Sean Moncrieff: 2021 was the year we all cracked

If we’re breaking the rules, most of us are doing so because we are frail human beings

 Dublin Airport during Covid-19 lockdown.  ‘I suspect that at this stage there are few households that haven’t bent the rules to some extent. There’s only so much people can stick.’ Photograph: Dara Mac Dónaill

Dublin Airport during Covid-19 lockdown. ‘I suspect that at this stage there are few households that haven’t bent the rules to some extent. There’s only so much people can stick.’ Photograph: Dara Mac Dónaill

 

Do a quick Google on mental toughness and there are many breathless articles outlining 10-step programmes that will give you the cerebral equivalent of iron abs. You have to do things such as “embrace uncertainty, “focus on the fundamentals” and “never seek permission”. Invariably, these articles focus on sports people: the sort who want to run 100km marathons in Death Valley while dragging a bus behind them.

It’s all a bit gung-ho and joyless, and perhaps less applicable if what you need to weather are office politics or the parent-teacher association elections. They all insist that this kind of mental fortitude isn’t innate, but can be learned as long as you rigorously apply the habits; an application which in itself requires mental fortitude.

Science, and common sense, tell a different story. The way our minds work is still a massive mystery, particularly how different people react to stressful circumstances. If you suddenly find yourself on the scene of an armed bank robbery, you may carry the mental scars for years; or it might afterwards be little more than a great story to tell in the pub. There’s little or no way of knowing in advance, nor are there any clear signs as to why people can have these differing reactions.

The story of 2021, we hope, will be that of the mass of our population getting vaccinated, seeing off Covid and getting our lives back. But it will also be a story of how, collectively, we started to crack; of how our inner reserves leaked away. The lockdowns of last year were far more definitive: the streets were quiet, there were few cars on the road. It was a black and white construction: stay indoors to kill the spread of the virus. It doesn’t matter how much you dislike it. Covid doesn’t care about your feelings.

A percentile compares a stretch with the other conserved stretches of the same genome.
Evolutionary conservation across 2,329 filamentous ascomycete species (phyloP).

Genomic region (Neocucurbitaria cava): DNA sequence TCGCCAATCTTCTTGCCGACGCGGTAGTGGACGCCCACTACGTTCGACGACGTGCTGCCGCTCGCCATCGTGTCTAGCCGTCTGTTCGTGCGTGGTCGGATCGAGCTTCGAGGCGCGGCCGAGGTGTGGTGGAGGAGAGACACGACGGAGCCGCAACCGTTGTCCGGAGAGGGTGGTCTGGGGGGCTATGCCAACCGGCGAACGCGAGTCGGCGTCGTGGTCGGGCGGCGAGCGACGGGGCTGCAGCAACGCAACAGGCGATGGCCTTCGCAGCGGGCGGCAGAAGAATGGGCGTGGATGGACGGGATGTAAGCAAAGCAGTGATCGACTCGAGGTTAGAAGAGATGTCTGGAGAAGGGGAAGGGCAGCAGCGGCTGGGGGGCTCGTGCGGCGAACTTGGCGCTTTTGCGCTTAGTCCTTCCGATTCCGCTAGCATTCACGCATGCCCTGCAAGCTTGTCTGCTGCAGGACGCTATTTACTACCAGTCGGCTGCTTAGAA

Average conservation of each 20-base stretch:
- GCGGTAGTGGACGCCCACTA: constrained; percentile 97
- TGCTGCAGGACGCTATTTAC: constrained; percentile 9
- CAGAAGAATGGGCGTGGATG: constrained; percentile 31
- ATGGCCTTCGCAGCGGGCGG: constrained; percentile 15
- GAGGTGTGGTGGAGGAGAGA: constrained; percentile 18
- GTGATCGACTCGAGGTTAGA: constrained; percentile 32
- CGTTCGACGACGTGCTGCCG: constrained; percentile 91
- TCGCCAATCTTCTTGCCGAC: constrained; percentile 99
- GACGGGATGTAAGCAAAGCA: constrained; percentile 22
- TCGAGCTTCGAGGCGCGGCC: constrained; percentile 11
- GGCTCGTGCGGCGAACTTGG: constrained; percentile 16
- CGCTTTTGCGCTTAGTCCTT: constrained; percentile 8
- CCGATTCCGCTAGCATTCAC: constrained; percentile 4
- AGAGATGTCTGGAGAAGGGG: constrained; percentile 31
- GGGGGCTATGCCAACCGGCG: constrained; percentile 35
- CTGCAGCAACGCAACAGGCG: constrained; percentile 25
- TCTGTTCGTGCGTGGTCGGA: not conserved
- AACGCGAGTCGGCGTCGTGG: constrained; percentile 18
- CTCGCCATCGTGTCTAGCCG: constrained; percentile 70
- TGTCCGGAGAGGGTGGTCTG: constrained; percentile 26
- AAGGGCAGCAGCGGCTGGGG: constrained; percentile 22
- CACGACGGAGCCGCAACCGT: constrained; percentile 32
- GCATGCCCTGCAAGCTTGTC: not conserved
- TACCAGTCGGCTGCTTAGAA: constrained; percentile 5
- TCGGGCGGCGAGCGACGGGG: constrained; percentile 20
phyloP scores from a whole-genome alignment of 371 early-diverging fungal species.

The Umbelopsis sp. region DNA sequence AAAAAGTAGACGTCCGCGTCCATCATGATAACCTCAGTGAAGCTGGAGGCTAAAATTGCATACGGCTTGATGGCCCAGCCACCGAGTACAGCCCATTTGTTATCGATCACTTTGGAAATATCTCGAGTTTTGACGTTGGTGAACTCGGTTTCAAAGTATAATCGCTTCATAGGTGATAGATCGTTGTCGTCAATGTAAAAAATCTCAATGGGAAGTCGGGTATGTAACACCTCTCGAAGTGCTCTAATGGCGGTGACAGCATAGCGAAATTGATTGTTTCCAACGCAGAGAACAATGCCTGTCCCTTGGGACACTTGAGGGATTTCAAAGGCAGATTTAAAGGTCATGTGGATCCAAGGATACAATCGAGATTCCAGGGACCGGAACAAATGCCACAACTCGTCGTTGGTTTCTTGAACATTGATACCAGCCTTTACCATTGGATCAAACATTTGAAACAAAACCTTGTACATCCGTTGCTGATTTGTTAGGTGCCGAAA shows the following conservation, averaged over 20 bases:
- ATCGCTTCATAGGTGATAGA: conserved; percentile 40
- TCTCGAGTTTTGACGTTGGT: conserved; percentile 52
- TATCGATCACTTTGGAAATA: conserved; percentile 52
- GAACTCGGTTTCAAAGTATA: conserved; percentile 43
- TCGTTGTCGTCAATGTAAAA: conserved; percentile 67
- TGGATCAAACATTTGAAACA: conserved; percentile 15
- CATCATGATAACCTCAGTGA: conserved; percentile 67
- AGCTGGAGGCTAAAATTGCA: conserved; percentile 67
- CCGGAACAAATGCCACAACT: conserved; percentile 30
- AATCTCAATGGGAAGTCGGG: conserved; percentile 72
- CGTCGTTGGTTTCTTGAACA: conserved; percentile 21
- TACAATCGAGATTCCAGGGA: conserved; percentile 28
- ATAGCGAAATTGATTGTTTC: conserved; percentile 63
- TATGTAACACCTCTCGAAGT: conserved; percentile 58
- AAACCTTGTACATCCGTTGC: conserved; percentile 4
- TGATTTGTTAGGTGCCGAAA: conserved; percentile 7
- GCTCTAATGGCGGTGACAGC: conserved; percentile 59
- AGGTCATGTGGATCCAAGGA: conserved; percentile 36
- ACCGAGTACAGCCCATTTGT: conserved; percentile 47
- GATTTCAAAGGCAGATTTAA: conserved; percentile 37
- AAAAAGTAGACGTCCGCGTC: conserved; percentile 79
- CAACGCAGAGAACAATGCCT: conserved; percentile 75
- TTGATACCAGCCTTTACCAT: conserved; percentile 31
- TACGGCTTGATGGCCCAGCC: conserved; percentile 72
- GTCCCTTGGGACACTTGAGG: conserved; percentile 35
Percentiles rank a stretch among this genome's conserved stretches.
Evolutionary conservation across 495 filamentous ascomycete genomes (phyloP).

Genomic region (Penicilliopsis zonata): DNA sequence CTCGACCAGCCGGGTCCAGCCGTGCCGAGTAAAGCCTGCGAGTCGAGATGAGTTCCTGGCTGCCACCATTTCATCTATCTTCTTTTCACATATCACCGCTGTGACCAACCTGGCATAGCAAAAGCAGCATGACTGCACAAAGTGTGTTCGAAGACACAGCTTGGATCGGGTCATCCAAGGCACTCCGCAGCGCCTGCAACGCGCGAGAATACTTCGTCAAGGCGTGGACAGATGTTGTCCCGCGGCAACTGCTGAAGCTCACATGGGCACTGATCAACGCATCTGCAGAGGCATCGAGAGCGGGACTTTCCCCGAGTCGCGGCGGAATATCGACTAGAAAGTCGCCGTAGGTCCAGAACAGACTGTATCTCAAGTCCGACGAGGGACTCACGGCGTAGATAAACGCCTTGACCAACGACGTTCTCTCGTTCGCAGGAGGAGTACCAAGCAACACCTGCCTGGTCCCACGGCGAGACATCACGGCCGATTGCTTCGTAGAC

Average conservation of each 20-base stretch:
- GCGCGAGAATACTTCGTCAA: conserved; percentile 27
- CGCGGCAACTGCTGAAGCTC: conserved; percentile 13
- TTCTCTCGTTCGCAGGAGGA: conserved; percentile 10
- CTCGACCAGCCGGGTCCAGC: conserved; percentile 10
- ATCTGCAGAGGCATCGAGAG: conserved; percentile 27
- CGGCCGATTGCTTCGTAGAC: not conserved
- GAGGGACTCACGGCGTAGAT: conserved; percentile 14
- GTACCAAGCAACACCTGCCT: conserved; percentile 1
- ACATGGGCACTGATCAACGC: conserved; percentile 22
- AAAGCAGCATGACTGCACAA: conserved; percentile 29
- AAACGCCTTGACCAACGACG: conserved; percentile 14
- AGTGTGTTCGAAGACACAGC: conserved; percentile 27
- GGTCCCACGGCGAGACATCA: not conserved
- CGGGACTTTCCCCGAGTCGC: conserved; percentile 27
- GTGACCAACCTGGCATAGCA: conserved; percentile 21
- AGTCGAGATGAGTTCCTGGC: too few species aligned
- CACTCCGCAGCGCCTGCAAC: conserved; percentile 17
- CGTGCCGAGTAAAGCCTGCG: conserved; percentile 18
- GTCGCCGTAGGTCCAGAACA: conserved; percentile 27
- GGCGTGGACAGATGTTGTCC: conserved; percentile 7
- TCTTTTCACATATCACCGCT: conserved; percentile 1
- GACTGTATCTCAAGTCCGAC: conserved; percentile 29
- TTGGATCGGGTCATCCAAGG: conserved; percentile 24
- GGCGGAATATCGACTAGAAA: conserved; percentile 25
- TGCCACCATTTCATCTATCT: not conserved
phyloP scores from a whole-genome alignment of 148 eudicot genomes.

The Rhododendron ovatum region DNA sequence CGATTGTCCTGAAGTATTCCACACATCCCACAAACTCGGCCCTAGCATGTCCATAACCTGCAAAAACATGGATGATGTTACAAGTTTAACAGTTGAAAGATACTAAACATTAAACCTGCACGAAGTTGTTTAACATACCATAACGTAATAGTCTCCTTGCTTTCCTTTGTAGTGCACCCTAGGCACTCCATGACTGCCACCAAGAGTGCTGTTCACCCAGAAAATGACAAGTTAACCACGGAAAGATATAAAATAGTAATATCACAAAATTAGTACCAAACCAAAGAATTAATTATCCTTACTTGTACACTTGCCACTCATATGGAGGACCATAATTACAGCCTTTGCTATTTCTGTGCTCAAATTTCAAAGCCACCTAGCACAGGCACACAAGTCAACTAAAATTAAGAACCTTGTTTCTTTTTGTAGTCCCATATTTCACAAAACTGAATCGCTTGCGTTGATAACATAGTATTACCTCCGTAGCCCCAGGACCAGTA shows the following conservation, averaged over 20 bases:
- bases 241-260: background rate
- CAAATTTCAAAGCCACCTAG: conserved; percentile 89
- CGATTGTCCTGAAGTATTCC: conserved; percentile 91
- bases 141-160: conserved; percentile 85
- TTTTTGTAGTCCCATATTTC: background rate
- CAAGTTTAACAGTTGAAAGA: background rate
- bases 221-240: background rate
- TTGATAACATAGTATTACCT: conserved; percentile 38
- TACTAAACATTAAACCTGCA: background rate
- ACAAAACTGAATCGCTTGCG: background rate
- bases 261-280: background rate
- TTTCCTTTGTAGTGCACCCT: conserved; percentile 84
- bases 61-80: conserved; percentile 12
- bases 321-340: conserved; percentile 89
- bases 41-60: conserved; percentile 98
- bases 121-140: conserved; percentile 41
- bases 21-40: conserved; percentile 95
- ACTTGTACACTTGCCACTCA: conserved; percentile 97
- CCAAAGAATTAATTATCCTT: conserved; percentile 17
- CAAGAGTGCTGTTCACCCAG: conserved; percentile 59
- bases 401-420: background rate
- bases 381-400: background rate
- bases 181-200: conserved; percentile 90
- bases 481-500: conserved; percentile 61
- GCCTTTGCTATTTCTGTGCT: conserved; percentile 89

Tunnel

But as the months dragged on, and the much-heralded light at the end of the tunnel dotted around like a hummingbird, the lockdowns seemed far less lockdowny. More cars, more people. More brazen lying at Garda checkpoints. The easing of restrictions will make little difference. In effect, they’d been eased already.

Not that most people didn’t want to respect the limitations. I believe they did, and still do. But I suspect that at this stage there are few households that haven’t bent the rules to some extent. There’s only so much people can stick.

The virus doesn’t care about your feelings; and there’s still only one boring, maddening, frustrating, nerve-shredding way to keep it at bay

Perhaps out of guilty discomfort, the rule bending has to be justified: the stubbornness of the infection rate is because of young people gathering or schools opening or house parties. Nphet needs a different strategy; the Government keeps changing its mind. There are too many stories of vaccine queue-jumping. There’s too much heading to the holiday house at the other end of the country.

There’s lots to be angry about. But it’s still good old Irish whataboutery. What was true last year is still true now. The virus doesn’t care about your feelings; and there’s still only one boring, maddening, frustrating, nerve-shredding way to keep it at bay.

Lockdown adherence

Not that feelings aren’t important. The slide in lockdown adherence has been entirely about feelings: loneliness, sadness, frustration and despair. And these feelings, to use that platitudinous cliche, need to be acknowledged. We need to be kind, to ourselves and others. But that too has become increasingly difficult when we are all so fragile. At the moment, none of us need exhortations to be better people. At least let’s try to be honest. If we’re breaking the rules, we are – most of us at least – doing so because we are frail human beings.

The figures may get worse. The vaccine rollout may continue to be gruellingly slow. The Taoiseach may feel the need to give another uninspiring address to the nation. All those articles on mental toughness also cite another key factor: hope. Let’s hope none of these things happen. Hope, we can’t let go of.

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